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Directors' responsibilities if a company is in financial difficulty and dealing with investigations

If a company is in financial difficulty, directors’ responsibilities may change.

Responsibility to creditors before insolvency and for wrongful trading and other conduct

Directors of a company in financial difficulties should consider seeking appropriate professional advice (see ICAEW’s practical guidance on Why early action is the key to avoiding or surviving financial difficulties).

s172(3) CA2006 provides that the  duty under s172 to promote the success of the company for the benefit of its members has effect subject to any rule of law that require directors to consider or act in the interests of creditors. Under common law, where the company is insolvent, or bordering on insolvency, but is not faced with an inevitable insolvent liquidation or administration, the directors should consider the interests of creditors, balancing them against the interests of shareholders where they may conflict. The greater the company’s financial difficulties, the more the directors should prioritise the interests of creditors. Where an insolvent liquidation or administration is inevitable, the creditors’ interests become paramount as the shareholders cease to retain any valuable interest in the company. The duty is engaged when the directors know, or ought to know, that the company is insolvent or bordering on insolvency, or that an insolvent liquidation or administration is probable.

For instance, if the directors were to pay dividends in these circumstances, this would almost certainly not be in the interests of creditors and the company  is likely to have a claim against them for breach of duty. 

Directors should therefore consider whether the company will still be solvent following a proposed dividend or other distribution. This means considering the immediate cash flow implications of a dividend and the continuing ability of the company to pay its debts as they fall due. 

When the duty to consider the interests of creditors is triggered, directors must consider the interests of creditors as a whole, and not only the interests of a particular creditor or class of creditor.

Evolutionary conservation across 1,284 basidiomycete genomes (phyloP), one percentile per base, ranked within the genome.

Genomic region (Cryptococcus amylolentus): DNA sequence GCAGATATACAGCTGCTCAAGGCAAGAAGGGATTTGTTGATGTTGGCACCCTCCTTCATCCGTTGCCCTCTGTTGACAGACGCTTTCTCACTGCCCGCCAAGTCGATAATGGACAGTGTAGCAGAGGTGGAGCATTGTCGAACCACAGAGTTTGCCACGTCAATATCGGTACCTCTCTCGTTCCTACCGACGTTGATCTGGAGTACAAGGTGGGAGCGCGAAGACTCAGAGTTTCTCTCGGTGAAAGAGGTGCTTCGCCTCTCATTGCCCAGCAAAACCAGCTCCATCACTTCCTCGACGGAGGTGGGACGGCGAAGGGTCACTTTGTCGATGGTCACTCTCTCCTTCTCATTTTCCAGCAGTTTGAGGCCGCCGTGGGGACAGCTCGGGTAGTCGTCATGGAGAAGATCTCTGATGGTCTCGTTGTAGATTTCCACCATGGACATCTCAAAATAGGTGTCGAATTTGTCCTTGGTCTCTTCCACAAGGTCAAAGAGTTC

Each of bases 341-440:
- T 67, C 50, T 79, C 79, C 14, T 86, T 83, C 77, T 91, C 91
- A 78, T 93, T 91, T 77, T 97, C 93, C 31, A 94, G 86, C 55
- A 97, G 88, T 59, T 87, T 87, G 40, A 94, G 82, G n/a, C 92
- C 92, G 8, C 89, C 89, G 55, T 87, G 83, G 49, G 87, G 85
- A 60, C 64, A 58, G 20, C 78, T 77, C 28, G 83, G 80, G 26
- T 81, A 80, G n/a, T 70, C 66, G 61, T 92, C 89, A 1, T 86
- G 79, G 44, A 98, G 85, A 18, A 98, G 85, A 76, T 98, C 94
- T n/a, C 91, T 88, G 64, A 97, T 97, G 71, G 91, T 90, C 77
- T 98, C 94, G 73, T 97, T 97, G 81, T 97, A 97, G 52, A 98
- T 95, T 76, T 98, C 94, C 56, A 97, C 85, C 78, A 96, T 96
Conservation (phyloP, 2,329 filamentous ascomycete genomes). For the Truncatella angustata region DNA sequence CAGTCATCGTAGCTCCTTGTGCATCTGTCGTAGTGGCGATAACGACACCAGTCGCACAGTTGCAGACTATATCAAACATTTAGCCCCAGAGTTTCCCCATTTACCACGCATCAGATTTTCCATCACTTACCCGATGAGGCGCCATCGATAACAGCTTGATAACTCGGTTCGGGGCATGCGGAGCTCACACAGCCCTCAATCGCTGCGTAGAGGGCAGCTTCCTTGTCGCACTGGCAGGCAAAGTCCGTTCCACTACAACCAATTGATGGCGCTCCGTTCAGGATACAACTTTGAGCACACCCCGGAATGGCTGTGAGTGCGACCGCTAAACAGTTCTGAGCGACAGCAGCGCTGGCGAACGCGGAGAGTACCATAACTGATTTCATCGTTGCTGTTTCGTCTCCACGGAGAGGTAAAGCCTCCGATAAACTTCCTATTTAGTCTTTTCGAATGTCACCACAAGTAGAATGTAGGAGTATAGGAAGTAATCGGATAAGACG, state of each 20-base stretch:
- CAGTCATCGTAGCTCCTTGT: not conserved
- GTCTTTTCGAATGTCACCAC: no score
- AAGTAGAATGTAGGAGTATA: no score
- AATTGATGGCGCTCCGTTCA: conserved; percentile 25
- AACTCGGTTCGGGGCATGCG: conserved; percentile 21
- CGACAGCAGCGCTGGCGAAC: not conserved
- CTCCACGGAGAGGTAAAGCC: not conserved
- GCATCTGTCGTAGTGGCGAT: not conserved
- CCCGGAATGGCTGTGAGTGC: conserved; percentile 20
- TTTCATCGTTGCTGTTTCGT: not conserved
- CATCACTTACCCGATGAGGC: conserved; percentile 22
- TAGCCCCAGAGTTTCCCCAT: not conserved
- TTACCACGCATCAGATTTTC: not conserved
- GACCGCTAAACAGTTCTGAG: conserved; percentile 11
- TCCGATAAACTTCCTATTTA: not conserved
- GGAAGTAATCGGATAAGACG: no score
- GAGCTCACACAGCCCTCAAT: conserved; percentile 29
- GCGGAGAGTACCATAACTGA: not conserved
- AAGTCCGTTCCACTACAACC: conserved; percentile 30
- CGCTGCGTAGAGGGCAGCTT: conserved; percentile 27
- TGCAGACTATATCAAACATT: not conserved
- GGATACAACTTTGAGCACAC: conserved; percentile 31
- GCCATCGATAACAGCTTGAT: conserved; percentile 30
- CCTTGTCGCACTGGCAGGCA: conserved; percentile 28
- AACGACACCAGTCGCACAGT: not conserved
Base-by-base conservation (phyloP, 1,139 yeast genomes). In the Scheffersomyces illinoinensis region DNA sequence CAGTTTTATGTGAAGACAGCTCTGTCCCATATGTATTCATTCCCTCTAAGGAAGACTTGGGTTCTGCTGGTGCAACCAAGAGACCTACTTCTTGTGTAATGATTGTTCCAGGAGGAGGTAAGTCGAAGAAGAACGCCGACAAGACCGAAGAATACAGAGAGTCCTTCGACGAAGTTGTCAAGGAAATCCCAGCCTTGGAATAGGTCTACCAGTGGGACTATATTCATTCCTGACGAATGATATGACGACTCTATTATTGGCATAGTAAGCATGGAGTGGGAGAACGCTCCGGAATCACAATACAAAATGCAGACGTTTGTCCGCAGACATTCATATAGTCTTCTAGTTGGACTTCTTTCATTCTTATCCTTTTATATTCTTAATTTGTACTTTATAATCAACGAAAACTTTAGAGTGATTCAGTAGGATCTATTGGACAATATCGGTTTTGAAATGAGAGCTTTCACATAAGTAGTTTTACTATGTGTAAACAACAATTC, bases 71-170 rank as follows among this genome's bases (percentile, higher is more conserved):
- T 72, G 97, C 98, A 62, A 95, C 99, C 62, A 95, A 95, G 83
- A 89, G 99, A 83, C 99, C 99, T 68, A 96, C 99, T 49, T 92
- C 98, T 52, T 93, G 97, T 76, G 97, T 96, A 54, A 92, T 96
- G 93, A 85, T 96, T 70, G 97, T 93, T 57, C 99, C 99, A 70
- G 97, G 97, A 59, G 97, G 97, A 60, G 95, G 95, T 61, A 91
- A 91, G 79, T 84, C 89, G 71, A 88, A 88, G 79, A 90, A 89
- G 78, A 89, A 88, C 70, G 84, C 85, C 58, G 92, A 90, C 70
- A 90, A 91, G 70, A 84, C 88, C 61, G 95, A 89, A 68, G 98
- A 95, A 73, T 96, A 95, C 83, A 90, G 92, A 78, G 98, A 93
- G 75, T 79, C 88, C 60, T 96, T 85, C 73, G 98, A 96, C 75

If a company goes into insolvent liquidation or administration, a director can be personally liable for wrongful trading under IA1986 s214. This liability arises if the director concludes or should have concluded that there is no reasonable prospect of avoiding insolvent liquidation or administration (under a balance sheet test) and does not take every step that the director ought to take to minimise potential loss to creditors.

To avoid (or minimise) liability for wrongful trading, directors may have to cease trading. Resignation may be considered as an abrogation of responsibility and not serve to protect a director from liability. A director who resigns from office may still be liable for any wrongful trading that took place during the director’s time in office.

Even if a company is not insolvent on the balance sheet test, directors should be aware that a creditor may be entitled to seek to have a company wound up if it is insolvent under a cash flow test. Winding up may trigger a forced realisation of the company's assets, possibly leading to a balance sheet insolvency that might not otherwise have arisen.

Directors are also responsible for complying with other laws in the context of insolvency, including the law on fraudulent trading, and should be aware that, when a company goes into insolvent administration or liquidation, past transactions may be challenged, for instance, as a transaction at an undervalue or as a preference. Certain transactions may also be challenged as transactions defrauding creditors (whether or not the company is insolvent). Responsibility for notifications under employment and pensions law.

Responsibility for notifications under employment and pensions law

Directors should consider their notification obligations under both employment and pensions legislation at a time when the company’s solvency is in doubt.

Director’s responsibility after insolvency

When a company goes into liquidation or administration the directors lose their powers to control the company's affairs or to conduct acts in the company's name as the company’s business will be conducted by the insolvency officeholder. However, their general duties (including to act in the interests of creditors when the company is insolvent) may continue and apply independently of duties of the insolvency officeholder (for instance, in connection with a sale of assets between the company and director). Directors may be required to assist an insolvency office holder with the insolvency process. For instance, they may be required to produce a statement of affairs in connection with the insolvency office holder’s report that are produced on all directors of companies in insolvency procedures.

Responsibility to cooperate with investigations

There are powers under CA1985 for inspectors to be appointed to investigate solvent companies, including powers to require production of documents and explanations of them. These powers may be used, for instance, to investigate if the business of the company is being conducted with the intent to defraud its creditors (or others) or to investigate the ownership of a company or possible misconduct by the directors with respect to the company or its shareholders. Directors must provide reasonable assistance to the inspectors.

The behaviour of companies and their directors may also come under scrutiny of Select Committees of the Houses of Parliament. 

For other sections of this guide, please see below: